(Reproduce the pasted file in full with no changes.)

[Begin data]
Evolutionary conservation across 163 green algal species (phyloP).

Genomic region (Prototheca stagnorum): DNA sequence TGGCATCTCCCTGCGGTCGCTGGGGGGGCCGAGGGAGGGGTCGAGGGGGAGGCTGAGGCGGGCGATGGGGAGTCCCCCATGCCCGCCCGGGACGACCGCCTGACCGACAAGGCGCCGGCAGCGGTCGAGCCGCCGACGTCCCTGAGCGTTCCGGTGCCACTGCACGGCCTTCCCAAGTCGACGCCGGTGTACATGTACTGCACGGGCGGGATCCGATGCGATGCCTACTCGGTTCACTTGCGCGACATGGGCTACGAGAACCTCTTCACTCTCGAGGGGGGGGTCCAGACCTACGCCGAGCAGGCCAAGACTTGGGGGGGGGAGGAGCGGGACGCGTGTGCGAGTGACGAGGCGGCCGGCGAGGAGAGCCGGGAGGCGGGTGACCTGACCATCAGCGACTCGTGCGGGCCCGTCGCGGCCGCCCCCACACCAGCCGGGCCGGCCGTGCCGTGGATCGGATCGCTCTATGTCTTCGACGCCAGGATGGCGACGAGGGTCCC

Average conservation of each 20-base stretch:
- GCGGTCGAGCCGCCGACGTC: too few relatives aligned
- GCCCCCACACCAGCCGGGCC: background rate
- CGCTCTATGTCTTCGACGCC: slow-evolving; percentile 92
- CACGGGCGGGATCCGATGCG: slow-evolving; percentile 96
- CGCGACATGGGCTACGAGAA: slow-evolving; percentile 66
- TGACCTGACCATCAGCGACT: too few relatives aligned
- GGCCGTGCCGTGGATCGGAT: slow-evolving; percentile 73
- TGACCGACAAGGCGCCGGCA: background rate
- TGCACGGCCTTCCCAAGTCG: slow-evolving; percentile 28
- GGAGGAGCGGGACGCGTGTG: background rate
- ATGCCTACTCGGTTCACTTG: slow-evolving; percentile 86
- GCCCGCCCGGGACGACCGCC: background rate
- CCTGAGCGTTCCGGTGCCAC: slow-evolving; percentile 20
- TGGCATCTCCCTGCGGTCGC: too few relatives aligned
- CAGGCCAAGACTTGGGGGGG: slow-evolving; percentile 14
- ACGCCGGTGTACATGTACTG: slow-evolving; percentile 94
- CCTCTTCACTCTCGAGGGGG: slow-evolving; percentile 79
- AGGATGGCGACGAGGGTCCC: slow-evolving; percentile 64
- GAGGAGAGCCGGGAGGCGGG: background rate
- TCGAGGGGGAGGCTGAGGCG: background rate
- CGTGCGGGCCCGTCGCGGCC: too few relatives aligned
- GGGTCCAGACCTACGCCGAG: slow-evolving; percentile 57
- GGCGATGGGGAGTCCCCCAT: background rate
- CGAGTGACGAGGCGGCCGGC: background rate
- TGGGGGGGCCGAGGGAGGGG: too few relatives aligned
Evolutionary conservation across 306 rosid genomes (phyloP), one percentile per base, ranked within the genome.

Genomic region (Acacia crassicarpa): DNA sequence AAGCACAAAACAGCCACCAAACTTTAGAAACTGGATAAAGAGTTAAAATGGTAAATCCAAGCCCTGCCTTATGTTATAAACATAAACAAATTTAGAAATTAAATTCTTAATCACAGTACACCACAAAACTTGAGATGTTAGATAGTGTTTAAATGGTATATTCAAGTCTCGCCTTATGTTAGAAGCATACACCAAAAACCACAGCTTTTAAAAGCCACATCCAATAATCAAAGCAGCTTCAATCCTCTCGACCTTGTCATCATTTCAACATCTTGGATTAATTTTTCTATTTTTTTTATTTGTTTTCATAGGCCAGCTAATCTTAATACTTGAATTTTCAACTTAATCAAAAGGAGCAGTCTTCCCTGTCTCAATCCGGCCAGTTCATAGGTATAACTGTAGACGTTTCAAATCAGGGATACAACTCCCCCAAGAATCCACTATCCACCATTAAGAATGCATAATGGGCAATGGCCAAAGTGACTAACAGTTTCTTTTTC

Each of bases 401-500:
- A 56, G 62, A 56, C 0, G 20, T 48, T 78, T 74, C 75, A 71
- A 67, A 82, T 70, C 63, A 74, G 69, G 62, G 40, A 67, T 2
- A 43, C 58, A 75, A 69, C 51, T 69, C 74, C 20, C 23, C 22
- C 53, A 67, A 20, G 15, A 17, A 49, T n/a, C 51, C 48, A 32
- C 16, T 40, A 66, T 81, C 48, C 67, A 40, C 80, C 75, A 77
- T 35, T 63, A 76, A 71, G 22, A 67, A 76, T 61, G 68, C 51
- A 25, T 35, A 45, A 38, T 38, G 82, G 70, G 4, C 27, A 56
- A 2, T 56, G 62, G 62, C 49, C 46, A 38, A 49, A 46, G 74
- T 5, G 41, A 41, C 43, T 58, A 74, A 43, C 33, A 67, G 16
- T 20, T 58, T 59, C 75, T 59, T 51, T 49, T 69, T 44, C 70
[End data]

Evolutionary conservation across 163 green algal species (phyloP).

Genomic region (Prototheca stagnorum): DNA sequence TGGCATCTCCCTGCGGTCGCTGGGGGGGCCGAGGGAGGGGTCGAGGGGGAGGCTGAGGCGGGCGATGGGGAGTCCCCCATGCCCGCCCGGGACGACCGCCTGACCGACAAGGCGCCGGCAGCGGTCGAGCCGCCGACGTCCCTGAGCGTTCCGGTGCCACTGCACGGCCTTCCCAAGTCGACGCCGGTGTACATGTACTGCACGGGCGGGATCCGATGCGATGCCTACTCGGTTCACTTGCGCGACATGGGCTACGAGAACCTCTTCACTCTCGAGGGGGGGGTCCAGACCTACGCCGAGCAGGCCAAGACTTGGGGGGGGGAGGAGCGGGACGCGTGTGCGAGTGACGAGGCGGCCGGCGAGGAGAGCCGGGAGGCGGGTGACCTGACCATCAGCGACTCGTGCGGGCCCGTCGCGGCCGCCCCCACACCAGCCGGGCCGGCCGTGCCGTGGATCGGATCGCTCTATGTCTTCGACGCCAGGATGGCGACGAGGGTCCC

Average conservation of each 20-base stretch:
- GCGGTCGAGCCGCCGACGTC: too few relatives aligned
- GCCCCCACACCAGCCGGGCC: background rate
- CGCTCTATGTCTTCGACGCC: slow-evolving; percentile 92
- CACGGGCGGGATCCGATGCG: slow-evolving; percentile 96
- CGCGACATGGGCTACGAGAA: slow-evolving; percentile 66
- TGACCTGACCATCAGCGACT: too few relatives aligned
- GGCCGTGCCGTGGATCGGAT: slow-evolving; percentile 73
- TGACCGACAAGGCGCCGGCA: background rate
- TGCACGGCCTTCCCAAGTCG: slow-evolving; percentile 28
- GGAGGAGCGGGACGCGTGTG: background rate
- ATGCCTACTCGGTTCACTTG: slow-evolving; percentile 86
- GCCCGCCCGGGACGACCGCC: background rate
- CCTGAGCGTTCCGGTGCCAC: slow-evolving; percentile 20
- TGGCATCTCCCTGCGGTCGC: too few relatives aligned
- CAGGCCAAGACTTGGGGGGG: slow-evolving; percentile 14
- ACGCCGGTGTACATGTACTG: slow-evolving; percentile 94
- CCTCTTCACTCTCGAGGGGG: slow-evolving; percentile 79
- AGGATGGCGACGAGGGTCCC: slow-evolving; percentile 64
- GAGGAGAGCCGGGAGGCGGG: background rate
- TCGAGGGGGAGGCTGAGGCG: background rate
- CGTGCGGGCCCGTCGCGGCC: too few relatives aligned
- GGGTCCAGACCTACGCCGAG: slow-evolving; percentile 57
- GGCGATGGGGAGTCCCCCAT: background rate
- CGAGTGACGAGGCGGCCGGC: background rate
- TGGGGGGGCCGAGGGAGGGG: too few relatives aligned
Evolutionary conservation across 306 rosid genomes (phyloP), one percentile per base, ranked within the genome.

Genomic region (Acacia crassicarpa): DNA sequence AAGCACAAAACAGCCACCAAACTTTAGAAACTGGATAAAGAGTTAAAATGGTAAATCCAAGCCCTGCCTTATGTTATAAACATAAACAAATTTAGAAATTAAATTCTTAATCACAGTACACCACAAAACTTGAGATGTTAGATAGTGTTTAAATGGTATATTCAAGTCTCGCCTTATGTTAGAAGCATACACCAAAAACCACAGCTTTTAAAAGCCACATCCAATAATCAAAGCAGCTTCAATCCTCTCGACCTTGTCATCATTTCAACATCTTGGATTAATTTTTCTATTTTTTTTATTTGTTTTCATAGGCCAGCTAATCTTAATACTTGAATTTTCAACTTAATCAAAAGGAGCAGTCTTCCCTGTCTCAATCCGGCCAGTTCATAGGTATAACTGTAGACGTTTCAAATCAGGGATACAACTCCCCCAAGAATCCACTATCCACCATTAAGAATGCATAATGGGCAATGGCCAAAGTGACTAACAGTTTCTTTTTC

Each of bases 401-500:
- A 56, G 62, A 56, C 0, G 20, T 48, T 78, T 74, C 75, A 71
- A 67, A 82, T 70, C 63, A 74, G 69, G 62, G 40, A 67, T 2
- A 43, C 58, A 75, A 69, C 51, T 69, C 74, C 20, C 23, C 22
- C 53, A 67, A 20, G 15, A 17, A 49, T n/a, C 51, C 48, A 32
- C 16, T 40, A 66, T 81, C 48, C 67, A 40, C 80, C 75, A 77
- T 35, T 63, A 76, A 71, G 22, A 67, A 76, T 61, G 68, C 51
- A 25, T 35, A 45, A 38, T 38, G 82, G 70, G 4, C 27, A 56
- A 2, T 56, G 62, G 62, C 49, C 46, A 38, A 49, A 46, G 74
- T 5, G 41, A 41, C 43, T 58, A 74, A 43, C 33, A 67, G 16
- T 20, T 58, T 59, C 75, T 59, T 51, T 49, T 69, T 44, C 70